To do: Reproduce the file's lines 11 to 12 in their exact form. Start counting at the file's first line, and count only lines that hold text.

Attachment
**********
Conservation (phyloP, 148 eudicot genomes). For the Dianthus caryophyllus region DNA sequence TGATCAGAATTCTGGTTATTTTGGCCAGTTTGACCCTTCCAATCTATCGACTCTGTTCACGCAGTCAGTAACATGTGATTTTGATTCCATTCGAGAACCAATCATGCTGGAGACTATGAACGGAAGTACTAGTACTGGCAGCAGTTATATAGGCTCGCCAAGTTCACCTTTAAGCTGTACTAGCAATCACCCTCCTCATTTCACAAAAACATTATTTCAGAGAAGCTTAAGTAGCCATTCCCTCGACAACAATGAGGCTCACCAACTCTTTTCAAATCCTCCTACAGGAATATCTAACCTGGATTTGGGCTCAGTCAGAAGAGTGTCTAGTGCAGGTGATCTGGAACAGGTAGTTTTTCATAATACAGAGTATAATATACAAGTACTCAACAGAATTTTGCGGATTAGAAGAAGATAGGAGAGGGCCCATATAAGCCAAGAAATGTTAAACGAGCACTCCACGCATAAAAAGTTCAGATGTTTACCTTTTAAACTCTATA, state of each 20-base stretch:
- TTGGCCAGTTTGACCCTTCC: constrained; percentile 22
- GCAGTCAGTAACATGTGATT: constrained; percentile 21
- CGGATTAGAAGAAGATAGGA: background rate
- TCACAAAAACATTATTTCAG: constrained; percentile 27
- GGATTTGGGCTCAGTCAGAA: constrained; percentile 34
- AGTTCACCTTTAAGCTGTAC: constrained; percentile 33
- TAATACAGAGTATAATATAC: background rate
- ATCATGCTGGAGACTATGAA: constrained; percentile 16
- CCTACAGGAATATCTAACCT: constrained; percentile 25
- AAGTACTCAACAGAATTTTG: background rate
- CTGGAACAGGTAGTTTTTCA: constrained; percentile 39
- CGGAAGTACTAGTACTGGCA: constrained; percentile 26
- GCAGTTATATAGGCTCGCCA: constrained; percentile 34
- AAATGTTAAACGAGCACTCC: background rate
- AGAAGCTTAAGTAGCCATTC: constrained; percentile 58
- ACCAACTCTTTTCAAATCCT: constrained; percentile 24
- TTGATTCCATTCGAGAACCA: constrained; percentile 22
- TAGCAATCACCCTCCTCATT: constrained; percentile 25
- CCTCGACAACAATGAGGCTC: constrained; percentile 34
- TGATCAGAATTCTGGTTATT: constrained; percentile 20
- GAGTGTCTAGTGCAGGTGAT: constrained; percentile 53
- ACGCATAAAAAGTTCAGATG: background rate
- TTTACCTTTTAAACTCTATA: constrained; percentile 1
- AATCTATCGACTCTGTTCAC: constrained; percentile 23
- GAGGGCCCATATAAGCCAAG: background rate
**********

- AAGTACTCAACAGAATTTTG: background rate
- CTGGAACAGGTAGTTTTTCA: constrained; percentile 39